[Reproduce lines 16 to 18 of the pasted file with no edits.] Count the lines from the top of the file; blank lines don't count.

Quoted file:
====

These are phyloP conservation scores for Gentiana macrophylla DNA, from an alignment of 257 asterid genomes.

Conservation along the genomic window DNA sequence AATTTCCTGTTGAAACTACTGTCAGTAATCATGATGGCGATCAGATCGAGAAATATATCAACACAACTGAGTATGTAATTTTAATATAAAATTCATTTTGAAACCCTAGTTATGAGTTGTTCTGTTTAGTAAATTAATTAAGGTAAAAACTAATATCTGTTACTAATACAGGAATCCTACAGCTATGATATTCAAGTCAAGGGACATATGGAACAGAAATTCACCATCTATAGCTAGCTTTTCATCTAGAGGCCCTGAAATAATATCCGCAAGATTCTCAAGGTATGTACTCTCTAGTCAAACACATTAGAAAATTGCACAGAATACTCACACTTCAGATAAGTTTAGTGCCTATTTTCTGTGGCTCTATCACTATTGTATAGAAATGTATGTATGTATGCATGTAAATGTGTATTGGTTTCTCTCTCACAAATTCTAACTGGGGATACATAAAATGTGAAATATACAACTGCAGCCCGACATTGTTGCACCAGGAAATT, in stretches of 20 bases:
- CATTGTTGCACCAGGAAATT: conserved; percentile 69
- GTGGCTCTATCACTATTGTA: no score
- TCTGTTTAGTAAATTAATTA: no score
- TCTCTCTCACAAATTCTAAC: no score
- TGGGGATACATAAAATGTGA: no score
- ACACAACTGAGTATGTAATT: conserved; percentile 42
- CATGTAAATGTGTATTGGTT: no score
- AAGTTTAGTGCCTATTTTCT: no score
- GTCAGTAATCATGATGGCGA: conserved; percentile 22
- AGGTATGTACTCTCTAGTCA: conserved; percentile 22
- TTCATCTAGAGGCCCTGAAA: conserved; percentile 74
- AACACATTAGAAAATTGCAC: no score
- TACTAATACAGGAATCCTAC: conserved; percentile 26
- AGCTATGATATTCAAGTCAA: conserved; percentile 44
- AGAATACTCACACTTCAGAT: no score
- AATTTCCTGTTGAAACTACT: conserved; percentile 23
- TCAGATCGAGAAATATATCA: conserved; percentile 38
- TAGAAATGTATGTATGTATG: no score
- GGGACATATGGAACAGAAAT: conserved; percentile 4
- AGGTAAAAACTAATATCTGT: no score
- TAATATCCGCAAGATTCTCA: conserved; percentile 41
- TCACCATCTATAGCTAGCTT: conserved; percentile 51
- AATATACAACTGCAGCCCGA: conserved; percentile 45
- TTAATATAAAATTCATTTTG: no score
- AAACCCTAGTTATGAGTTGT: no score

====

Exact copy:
- AGCTATGATATTCAAGTCAA: conserved; percentile 44
- AGAATACTCACACTTCAGAT: no score
- AATTTCCTGTTGAAACTACT: conserved; percentile 23